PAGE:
California makes 'pot' legal - but police fear worst
The arrival of the new year in California has brought with it the legal use of marijuana, a change that comes two decades after the state was the first to allow pot for medical use.
America's most populous state joins a growing list - including the nation's capital, Washington - where so-called recreational marijuana is permitted even though the federal government continues to classify the drug as a controlled substance, like heroin and LSD.
Pot is now legal in California for adults aged 21 and older, and individuals can grow up to six plants and possess as much as an ounce of the drug.
But finding a retail outlet to buy non-medical pot won't be easy, as only 90 businesses received licences yesterday to open in a state with a population of almost 40 million. They are concentrated in the San Diego, Santa Cruz, San Francisco Bay and Palm Springs areas.
Recreational pot will not be immediately available in Los Angeles and San Francisco as local regulations were not approved in time to start issuing city licences needed to get state permits.
Fresno, Bakersfield and Riverside are among the communities that have forbidden recreational sales.
Campaigners, however, admitted their satisfaction with the new regime.
"We're thrilled," said Khalil Moutawakkil, founder of KindPeoples, which grows and sells weed in Santa Cruz.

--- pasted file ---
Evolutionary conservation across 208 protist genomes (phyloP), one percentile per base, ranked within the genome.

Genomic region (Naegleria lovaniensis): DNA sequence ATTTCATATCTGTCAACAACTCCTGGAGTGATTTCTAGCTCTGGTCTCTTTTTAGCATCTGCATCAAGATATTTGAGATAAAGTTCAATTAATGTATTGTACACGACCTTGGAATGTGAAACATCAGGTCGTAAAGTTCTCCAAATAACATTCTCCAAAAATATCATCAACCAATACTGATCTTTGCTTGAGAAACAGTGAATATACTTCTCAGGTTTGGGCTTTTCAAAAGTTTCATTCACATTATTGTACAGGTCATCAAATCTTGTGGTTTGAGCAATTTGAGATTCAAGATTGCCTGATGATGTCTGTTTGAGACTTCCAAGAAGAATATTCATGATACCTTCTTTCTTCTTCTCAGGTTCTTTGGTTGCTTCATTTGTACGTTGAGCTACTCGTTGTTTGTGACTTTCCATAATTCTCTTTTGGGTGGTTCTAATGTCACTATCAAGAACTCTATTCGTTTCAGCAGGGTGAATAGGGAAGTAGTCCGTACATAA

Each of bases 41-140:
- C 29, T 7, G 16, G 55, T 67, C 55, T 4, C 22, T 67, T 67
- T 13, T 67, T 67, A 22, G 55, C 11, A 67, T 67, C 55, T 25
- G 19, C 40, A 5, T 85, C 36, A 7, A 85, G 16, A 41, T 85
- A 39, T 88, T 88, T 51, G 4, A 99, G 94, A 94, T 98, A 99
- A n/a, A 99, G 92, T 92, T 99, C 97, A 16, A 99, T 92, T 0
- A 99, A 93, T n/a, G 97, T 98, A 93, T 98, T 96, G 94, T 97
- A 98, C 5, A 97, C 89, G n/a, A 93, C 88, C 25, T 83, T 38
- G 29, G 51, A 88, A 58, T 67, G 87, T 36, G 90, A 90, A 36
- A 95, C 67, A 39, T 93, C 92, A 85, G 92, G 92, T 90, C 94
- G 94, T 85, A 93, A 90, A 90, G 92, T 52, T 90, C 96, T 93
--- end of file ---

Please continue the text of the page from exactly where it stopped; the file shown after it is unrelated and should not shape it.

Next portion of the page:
"We can talk about the good, the bad and the ugly of the specific regulations, but at the end of the day it's a giant step forward, and we'll have to work out the kinks as we go."
Problems are expected this year as more shops open and more stringent regulations take effect on the strains known as Sweet Skunk, Trainwreck and Russian Assassin.
The California Police Chiefs Association, which opposed the 2016 referendum that led to the change, repeated its fears about stoned drivers, the risk to young people and the cost of policing the new rules in addition to an existing black market.
"There's going to be a public health cost and a public safety cost enforcing these new laws and regulations," said Jonathan Feldman, a legislative advocate for the chiefs.
More than 6,100 tonnes of pot was produced by Californian growers last year, with 80pc illegally shipped out of state. Of the remaining 20pc, only a quarter was sold legally for medicinal purposes.